I’m currently working on a project where I need to track peoples bodys / bodyparts.
The general tracking etc works fine, but right now I’m using a normal webcam, and there is the problem with scene-lighting and the contour tracker…
So I was thinking of using an ir camera. But as I’m a total noob concerning cameras and such, I have no idea what I need. I think I read every single page and forum post concerning ir cameras, but I still don’t really know what camera to use. usb, firewire, using a capture card to get the real video signal… I don’t even know what connection I would need. It seems usb might be too slow, but firewire has a very limited cable length, that could be a problem. So, if any of you could point me in the right direction what camera to use I would really appreciate it! Thanks!
If you wanna go IR I recommend getting a unibrain such as this this . This camera gives progressive video which is best for tracking and is B&W which is more sensitive to IR.
You’ll need a lens that doesn’t have a IR filter on it. You’ll have to work out which lens you’ll need depending on requirements for use. i.e. target distance and target width. You’ll also need to buy the case and best to get a tripod so you can attach it to something. Also, you don’t need a power supply for it if you using 6-pin fire-wire. (Generally 4-pin on laptops and 6-pin on desktops, 4-pin doesn’t run power down the cable).
On the scale of things, Firewire and USB aren’t that different really when it comes to cable length. You can buy extenders for them anyway so you can run any length you want.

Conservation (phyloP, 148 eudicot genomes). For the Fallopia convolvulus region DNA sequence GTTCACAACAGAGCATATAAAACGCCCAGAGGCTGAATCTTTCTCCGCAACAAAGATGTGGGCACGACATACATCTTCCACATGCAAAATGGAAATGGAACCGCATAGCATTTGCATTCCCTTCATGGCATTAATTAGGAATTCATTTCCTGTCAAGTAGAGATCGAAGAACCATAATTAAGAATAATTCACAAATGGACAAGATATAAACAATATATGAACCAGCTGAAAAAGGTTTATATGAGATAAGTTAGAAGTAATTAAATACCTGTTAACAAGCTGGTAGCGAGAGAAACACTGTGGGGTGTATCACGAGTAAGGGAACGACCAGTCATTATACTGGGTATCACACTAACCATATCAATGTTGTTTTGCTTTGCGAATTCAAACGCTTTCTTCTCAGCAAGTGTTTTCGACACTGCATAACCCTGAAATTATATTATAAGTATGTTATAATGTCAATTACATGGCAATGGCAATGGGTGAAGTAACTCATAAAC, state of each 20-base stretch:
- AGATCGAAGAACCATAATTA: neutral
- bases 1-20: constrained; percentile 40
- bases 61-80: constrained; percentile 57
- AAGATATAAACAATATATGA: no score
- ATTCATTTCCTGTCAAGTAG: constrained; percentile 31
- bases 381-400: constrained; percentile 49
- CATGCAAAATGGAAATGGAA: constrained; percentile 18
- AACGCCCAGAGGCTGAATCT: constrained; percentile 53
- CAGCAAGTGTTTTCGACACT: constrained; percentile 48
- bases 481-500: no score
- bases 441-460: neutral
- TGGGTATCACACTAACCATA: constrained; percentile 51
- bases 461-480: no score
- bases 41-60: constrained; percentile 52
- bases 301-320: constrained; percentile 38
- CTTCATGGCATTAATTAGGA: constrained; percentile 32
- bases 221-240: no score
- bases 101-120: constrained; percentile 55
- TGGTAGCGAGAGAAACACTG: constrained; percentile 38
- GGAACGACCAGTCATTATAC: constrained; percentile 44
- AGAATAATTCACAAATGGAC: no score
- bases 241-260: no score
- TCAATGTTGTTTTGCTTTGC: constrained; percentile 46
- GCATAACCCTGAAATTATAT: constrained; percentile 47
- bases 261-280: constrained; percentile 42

Yepp, this unibrain BW camera has really good quality.
They have a special firewire cable up to 10m length. And camera gets power through it (6-pin). And you always can put an repeater on it to double the length.
Check video and optics page for your desired focal length. Also, check links at this page.
And yes, USB is too slow as it takes massive CPU brain for decoding. And USB is sending in two directions, like for status checking, which let is slow more. Instead Firewire doesnt care and just fires data to client. Firewire is best choice.
all that frank and xd_nitro wrote is correct…
I will say you my experience…
i did traking with imaging source firewire camera that is expensive and like you say they have problem of cable… the imaging source also sell passive repeater but they cost 90€ each… this camera they give you a very hi quality image … normally also more than you need doing traking… if you want to use it pay attention to buy the B/W one that don’t have ir filter…
also i use a normal usb webcam… using this kind of camera you shall pay a lot less for buy it but you will have the same problem with cable but you can use like repeater any active usb hub that they cost not so much… another problem with the usb webcam it is that you need to open it and you need to remove the ir filter that is normally on the lens or on the sensor … you have to take care removing it… it is a very little piece of glass with some red reflection…
with this camera you can not choose and change the optics
at the end right now i’m using anaolg camera b/w with a capture card…